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Rhode Island National Guard

The Ocean State Guardian

Adjutant General of the State of Rhode Island . . . . . . . . . . . . . . . . . . . . . . . 2

Spring 2011

Commander’s Column . . . . . . . . . . . . . . . . . . . . . . . . . . . . . . . . . . . . . . . . . 3 Pre-deployment ceremony held for MEDEVAC unit . . . . . . . . . . . . . . . . . . . 4 Air Show Sword of Excellence awarded Col. Gallogly . . . . . . . . . . . . . . . . . 6 Mountain warfare Soldier exchange . . . . . . . . . . . . . . . . . . . . . . . . . . . . . . . 8

The Governor of Rhode Island and the Captain General of the Rhode Island National Guard

The Honorable Donald L. Carcieri The Adjutant General of the State of Rhode Island and Commanding General of the Rhode Island National Guard

Maj. Gen. Robert T. Bray Assistant Adjutant General for Army and Deputy Commanding General of the Rhode Island National Guard

Brig. Gen. Brian W. Goodwin Commander, Joint Force Headquarters, Rhode Island National Guard

Col. Marcus Jannitto Assistant Adjutant General for Air Rhode Island National Guard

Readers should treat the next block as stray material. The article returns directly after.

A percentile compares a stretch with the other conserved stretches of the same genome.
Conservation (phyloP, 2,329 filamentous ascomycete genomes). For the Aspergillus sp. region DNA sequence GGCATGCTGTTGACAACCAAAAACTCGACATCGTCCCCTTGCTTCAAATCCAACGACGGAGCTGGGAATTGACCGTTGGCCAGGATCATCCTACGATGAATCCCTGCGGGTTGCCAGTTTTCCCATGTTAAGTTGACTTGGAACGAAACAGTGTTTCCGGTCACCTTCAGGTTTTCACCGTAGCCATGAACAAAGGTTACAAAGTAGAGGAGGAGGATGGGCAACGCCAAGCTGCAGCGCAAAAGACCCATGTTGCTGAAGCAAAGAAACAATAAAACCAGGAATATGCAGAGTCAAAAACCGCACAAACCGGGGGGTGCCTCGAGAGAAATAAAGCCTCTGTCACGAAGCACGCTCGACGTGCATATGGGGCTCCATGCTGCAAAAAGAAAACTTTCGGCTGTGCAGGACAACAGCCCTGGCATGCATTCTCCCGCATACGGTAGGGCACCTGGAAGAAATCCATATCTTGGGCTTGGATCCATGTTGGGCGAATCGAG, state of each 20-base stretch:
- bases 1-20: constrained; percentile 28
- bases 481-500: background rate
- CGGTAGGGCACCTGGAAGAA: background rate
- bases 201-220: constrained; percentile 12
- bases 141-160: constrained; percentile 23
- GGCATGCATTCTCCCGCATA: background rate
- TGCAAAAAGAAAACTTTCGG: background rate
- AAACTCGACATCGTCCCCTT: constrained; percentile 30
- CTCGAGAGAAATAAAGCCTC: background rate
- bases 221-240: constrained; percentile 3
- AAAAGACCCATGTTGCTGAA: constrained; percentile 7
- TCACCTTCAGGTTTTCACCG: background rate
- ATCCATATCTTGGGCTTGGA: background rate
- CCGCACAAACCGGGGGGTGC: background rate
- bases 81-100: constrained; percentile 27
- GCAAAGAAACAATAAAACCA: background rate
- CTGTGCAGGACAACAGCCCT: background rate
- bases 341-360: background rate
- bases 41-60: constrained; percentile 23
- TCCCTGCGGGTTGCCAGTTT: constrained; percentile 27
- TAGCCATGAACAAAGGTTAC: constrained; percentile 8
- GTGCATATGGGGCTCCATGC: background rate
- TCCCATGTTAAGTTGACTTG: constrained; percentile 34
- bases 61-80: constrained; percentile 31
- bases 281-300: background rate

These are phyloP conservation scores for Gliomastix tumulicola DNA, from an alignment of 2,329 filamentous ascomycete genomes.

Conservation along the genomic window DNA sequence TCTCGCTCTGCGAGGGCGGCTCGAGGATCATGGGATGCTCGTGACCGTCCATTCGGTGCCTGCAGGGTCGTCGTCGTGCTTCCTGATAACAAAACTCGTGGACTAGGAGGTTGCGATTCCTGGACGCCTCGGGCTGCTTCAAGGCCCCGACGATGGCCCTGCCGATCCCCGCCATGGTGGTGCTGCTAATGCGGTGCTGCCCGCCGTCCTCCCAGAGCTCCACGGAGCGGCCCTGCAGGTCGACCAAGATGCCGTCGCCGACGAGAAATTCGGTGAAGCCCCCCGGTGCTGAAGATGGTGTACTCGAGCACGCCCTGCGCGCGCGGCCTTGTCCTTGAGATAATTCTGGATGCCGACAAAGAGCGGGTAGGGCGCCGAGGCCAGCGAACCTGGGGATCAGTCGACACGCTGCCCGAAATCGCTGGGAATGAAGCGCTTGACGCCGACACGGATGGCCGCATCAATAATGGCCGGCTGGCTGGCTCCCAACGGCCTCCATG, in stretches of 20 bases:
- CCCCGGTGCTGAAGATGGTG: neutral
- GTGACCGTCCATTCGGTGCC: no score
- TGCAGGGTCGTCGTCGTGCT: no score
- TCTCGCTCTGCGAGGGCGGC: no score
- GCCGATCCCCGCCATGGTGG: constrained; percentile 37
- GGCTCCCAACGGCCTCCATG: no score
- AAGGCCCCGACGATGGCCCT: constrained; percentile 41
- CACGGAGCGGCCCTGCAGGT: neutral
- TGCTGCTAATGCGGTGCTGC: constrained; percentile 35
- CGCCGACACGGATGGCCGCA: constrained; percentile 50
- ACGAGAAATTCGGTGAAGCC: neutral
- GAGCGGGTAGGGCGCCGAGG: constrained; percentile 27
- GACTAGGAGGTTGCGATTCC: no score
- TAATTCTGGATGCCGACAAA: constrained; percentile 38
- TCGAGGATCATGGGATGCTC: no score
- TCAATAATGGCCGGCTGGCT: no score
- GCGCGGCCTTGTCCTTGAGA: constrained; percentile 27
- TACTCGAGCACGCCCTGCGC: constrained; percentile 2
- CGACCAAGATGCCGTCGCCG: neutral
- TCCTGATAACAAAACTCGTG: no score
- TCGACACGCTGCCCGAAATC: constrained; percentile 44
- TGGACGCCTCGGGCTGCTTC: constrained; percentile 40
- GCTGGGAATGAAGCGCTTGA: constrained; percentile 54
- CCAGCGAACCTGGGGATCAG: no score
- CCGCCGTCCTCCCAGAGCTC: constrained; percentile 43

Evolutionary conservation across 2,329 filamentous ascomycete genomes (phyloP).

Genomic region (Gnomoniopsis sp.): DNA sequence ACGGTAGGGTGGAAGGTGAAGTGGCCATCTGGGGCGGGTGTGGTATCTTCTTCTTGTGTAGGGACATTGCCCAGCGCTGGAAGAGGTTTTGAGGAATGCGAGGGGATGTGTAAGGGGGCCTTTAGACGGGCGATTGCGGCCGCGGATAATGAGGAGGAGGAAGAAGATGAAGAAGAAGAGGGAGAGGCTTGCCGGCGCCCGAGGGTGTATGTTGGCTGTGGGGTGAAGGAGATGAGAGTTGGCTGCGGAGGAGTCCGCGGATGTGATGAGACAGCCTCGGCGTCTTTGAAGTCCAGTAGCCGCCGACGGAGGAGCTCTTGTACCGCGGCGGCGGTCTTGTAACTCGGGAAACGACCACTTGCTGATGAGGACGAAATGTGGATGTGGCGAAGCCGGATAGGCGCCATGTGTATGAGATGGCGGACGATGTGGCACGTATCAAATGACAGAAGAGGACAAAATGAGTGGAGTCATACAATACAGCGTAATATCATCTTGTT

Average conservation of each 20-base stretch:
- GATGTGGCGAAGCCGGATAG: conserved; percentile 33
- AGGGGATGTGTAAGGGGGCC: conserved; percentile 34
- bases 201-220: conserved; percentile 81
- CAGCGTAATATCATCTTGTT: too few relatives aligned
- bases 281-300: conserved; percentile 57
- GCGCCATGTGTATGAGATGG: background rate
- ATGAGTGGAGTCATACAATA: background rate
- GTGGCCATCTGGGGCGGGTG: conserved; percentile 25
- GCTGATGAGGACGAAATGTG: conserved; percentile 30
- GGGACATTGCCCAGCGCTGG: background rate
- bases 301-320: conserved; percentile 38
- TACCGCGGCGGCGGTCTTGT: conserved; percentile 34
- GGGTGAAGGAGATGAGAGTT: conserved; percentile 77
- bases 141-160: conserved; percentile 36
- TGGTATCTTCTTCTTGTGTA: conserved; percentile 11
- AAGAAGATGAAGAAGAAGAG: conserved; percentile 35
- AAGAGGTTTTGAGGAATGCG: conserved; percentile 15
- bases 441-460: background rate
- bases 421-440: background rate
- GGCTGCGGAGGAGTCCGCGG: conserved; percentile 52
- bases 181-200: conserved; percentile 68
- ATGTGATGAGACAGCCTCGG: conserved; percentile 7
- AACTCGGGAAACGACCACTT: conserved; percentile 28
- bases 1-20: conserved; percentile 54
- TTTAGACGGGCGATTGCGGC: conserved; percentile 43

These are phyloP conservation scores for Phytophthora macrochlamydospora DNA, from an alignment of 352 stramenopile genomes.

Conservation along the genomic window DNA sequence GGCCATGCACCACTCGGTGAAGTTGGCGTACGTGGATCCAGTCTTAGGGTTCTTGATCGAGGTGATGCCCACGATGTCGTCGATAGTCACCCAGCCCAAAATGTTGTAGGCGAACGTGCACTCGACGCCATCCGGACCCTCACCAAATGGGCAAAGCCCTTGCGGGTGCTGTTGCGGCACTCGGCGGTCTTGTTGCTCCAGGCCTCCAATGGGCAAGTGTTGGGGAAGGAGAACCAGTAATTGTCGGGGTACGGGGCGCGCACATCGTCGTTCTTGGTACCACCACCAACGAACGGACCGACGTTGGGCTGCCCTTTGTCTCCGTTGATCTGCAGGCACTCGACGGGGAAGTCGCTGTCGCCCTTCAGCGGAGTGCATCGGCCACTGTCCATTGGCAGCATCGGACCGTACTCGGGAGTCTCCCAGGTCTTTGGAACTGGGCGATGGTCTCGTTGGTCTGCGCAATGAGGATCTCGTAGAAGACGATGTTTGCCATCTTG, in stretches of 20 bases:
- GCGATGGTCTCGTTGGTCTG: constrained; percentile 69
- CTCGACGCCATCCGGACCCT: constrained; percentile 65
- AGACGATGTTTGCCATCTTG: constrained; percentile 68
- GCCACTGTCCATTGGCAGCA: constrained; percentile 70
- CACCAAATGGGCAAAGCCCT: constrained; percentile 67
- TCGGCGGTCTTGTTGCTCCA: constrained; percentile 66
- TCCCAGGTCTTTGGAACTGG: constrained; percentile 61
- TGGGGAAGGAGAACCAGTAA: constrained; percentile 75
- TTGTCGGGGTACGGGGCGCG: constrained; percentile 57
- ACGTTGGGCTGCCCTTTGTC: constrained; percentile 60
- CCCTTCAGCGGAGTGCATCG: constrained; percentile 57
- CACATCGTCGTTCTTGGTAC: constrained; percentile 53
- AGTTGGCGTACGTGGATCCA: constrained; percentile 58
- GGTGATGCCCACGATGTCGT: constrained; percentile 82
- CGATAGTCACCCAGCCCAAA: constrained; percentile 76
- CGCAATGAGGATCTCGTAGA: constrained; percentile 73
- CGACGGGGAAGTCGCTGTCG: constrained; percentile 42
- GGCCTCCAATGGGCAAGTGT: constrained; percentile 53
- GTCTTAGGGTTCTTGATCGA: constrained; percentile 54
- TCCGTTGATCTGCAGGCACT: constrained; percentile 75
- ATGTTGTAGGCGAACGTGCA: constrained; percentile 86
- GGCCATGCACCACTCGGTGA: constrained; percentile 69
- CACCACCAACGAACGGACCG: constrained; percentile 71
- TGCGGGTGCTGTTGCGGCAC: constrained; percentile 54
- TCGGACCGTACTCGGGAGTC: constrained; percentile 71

Brig. Gen. Paul L. Ayers Managing Editor State Public Affairs Officer

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143d Airlift Wing works on operational readiness . . . . . . . . . . . . . . . . . . . . 10 1207th FSC & 103rd FA in Kuwait . . . . . . . . . . . . . . . . . . . . . . . . . . . . . . . 12 A rare sight: C-130J Rhode Island fly-by . . . . . . . . . . . . . . . . . . . . . . . . . . . . 14 Air Guard/Army Guard hockey game . . . . . . . . . . . . . . . . . . . . . . . . . . . . . 16 “Amazing Chemical Race” adventure . . . . . . . . . . . . . . . . . . . . . . . . . . . . . 18 R.I. National Guard Soldiers support military values . . . . . . . . . . . . . . . . . 19 Social media growing . . . . . . . . . . . . . . . . . . . . . . . . . . . . . . . . . . . . . . . . . 20 ESGR helps protect rights . . . . . . . . . . . . . . . . . . . . . . . . . . . . . . . . . . . . . 21